Alcoholic beverage/liquor tax bond ensures that if the taxpayer is unable to remit an excise tax on alcoholic beverages, the State of New York may be able to file a claim against the taxpayer’s surety bond. The claimant would be the state comptroller’s office.
Common claims that might result in an Alcoholic Beverage/Liquor Tax Bond claim include failure to file excise tax forms or failure to pay an excise tax. Other reasons for filing a claim could include underreporting or overreporting due to theft by employees, buying alcoholic beverages from someone other than a wholesaler or retailer with intent to defraud the State, paying employees who are not authorized to handle alcoholic beverages, or those that commit criminal acts involving it.
The New York State Department of Taxation and Finance determines the fine for underreporting as a percentage of gross sales from the previous calendar year. Overreporting results in a 10 percent tax penalty on purchases and sales made during the current calendar year. The penalties may also double if any other type of fraudulent activity is involved (such as a sale by an individual whose permit has been revoked).
Durable Medical Equipment, Prosthetics, Orthotics Supplier (DMEPOS) Bond guarantees that the supplier will abide by all State and federal laws as defined in Title 18 NYCRR section 573.7 related to the sale of DMEPOS products that are reimbursable under Medicare Part B. Claims against this bond could include charges of selling a product without being an authorized supplier, selling products to someone who is not enrolled with the supplier as a patient or claims for failing to complete a state or federal claim form before selling a DMEPOS product.
The New York State Department of Health determines the fine if it decides that no claim was filed with them prior to the sale of the DMEPOS product. The CDHC may also choose to revoke the supplier’s license if it thinks that it failed to complete a state or federal claim form.
A financial guaranty bond ensures that the taxpayer will allow the State of New York and other parties to seek reimbursement for total or partial payment. Taxpayers can be individually held liable via this bond for failure to pay taxes due as well as insufficient tax returns filed on time.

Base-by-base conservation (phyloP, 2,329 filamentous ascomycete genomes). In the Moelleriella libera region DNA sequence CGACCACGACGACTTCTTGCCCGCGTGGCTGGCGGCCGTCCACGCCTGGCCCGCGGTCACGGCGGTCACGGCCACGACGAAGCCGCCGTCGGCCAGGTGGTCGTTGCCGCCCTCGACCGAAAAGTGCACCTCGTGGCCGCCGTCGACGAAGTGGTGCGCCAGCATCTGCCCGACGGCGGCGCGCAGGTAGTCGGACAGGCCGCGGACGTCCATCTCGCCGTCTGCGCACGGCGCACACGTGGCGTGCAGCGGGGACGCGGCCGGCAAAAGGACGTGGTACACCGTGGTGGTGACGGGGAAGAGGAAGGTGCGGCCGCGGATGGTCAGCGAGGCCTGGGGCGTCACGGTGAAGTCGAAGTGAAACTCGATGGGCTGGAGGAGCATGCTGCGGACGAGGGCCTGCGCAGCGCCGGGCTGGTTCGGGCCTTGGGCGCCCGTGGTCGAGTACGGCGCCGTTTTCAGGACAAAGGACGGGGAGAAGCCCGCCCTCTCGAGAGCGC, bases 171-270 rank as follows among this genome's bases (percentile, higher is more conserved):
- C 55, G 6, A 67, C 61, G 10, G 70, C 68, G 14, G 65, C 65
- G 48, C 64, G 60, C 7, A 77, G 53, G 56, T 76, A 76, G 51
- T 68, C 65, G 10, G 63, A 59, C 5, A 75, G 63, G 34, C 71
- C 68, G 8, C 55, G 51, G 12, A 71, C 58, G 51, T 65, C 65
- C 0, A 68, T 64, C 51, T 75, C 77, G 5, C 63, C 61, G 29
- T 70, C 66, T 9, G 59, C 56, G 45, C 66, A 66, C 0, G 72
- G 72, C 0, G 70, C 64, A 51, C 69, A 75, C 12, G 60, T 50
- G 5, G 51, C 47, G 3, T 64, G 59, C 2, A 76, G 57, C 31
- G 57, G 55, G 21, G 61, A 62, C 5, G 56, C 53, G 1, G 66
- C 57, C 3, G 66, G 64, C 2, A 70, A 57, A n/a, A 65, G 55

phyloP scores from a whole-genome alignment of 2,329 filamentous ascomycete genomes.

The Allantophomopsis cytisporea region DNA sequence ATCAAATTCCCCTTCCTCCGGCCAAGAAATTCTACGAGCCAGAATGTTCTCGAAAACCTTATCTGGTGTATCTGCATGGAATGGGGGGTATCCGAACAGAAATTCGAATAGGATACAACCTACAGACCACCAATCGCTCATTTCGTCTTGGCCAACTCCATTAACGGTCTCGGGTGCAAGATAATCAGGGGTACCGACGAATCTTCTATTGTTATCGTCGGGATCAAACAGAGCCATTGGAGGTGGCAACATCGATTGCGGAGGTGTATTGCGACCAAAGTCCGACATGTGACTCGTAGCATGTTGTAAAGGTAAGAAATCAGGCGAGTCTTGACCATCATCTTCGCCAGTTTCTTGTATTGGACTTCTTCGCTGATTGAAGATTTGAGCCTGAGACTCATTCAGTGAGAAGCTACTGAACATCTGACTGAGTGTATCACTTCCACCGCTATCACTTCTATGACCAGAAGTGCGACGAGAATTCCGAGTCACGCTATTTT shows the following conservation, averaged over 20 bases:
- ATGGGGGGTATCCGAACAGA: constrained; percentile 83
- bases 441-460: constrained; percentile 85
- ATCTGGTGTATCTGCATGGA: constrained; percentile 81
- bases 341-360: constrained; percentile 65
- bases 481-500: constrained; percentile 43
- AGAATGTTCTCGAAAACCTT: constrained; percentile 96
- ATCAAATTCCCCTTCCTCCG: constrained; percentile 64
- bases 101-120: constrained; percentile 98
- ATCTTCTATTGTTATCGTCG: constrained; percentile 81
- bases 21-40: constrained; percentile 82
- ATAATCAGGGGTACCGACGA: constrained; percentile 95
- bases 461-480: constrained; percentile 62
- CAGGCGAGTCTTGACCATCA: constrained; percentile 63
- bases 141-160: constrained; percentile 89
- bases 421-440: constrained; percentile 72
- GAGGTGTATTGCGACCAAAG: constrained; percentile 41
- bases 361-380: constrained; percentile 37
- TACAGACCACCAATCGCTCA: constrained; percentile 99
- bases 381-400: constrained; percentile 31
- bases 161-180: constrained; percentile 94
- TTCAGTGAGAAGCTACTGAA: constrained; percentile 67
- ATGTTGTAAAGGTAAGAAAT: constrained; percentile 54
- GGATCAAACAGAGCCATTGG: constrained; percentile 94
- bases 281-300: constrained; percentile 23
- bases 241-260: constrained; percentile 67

The CDHC decides whether a claim will be allowed against this type of bond based on case-specific facts, such as how late the tax return was filed and what types of penalties were incurred because of it. It is possible for a taxpayer to have more than one kind of surety on their account meaning that different claims could result from the same late return.
Produce dealer bond ensures that a produce dealer, as defined by NYCRR Title 10 section 493.1 will conduct their business in accordance with all state and local laws. In addition to fines for violating these laws, this type of bond may be claimed against if the produce dealer does not keep accurate records of all purchases, scales, and weights. If meat or other perishable items are included in purchase/sales records that were not actually purchased or sold then it may also be subject to claim.
The Department of Agriculture and Markets determines the fine amount if they find incorrect information on purchase/sales records once they have conducted an investigation. They may also revoke a produce dealer’s license if they find that they conducted their business inappropriately.
Warehouse bond ensures that a warehouseman, as defined by NYCRR Title 10 section 491 will conduct their business in accordance with all state and local laws. In addition to fines for violating these laws, this type of bond may be claimed against if the warehouseman does not keep accurate records of all receipts and deliveries or allows unauthorized personnel to access the facility.
The Department of Agriculture and Markets determines the fine amount if they find incorrect information on delivery records once they have conducted an investigation. The department may also revoke a warehouseman’s license if it finds them guilty of engaging in an improper activity involving their facility.
Public Service Commission (PSC) motor carrier of property bond ensures that a service provider, as defined by NYCRR Title 18 section 380.2 will conduct their business in accordance with all state and local laws.
Claims against this type of bond typically involve claims for damages incurred through the use of public roads when transporting property
The Department of Transportation determines the fine amount if they find inappropriate usage of public roads once investigations have been conducted. The department may also suspend or revoke a violator’s license depending on the severity of the situation.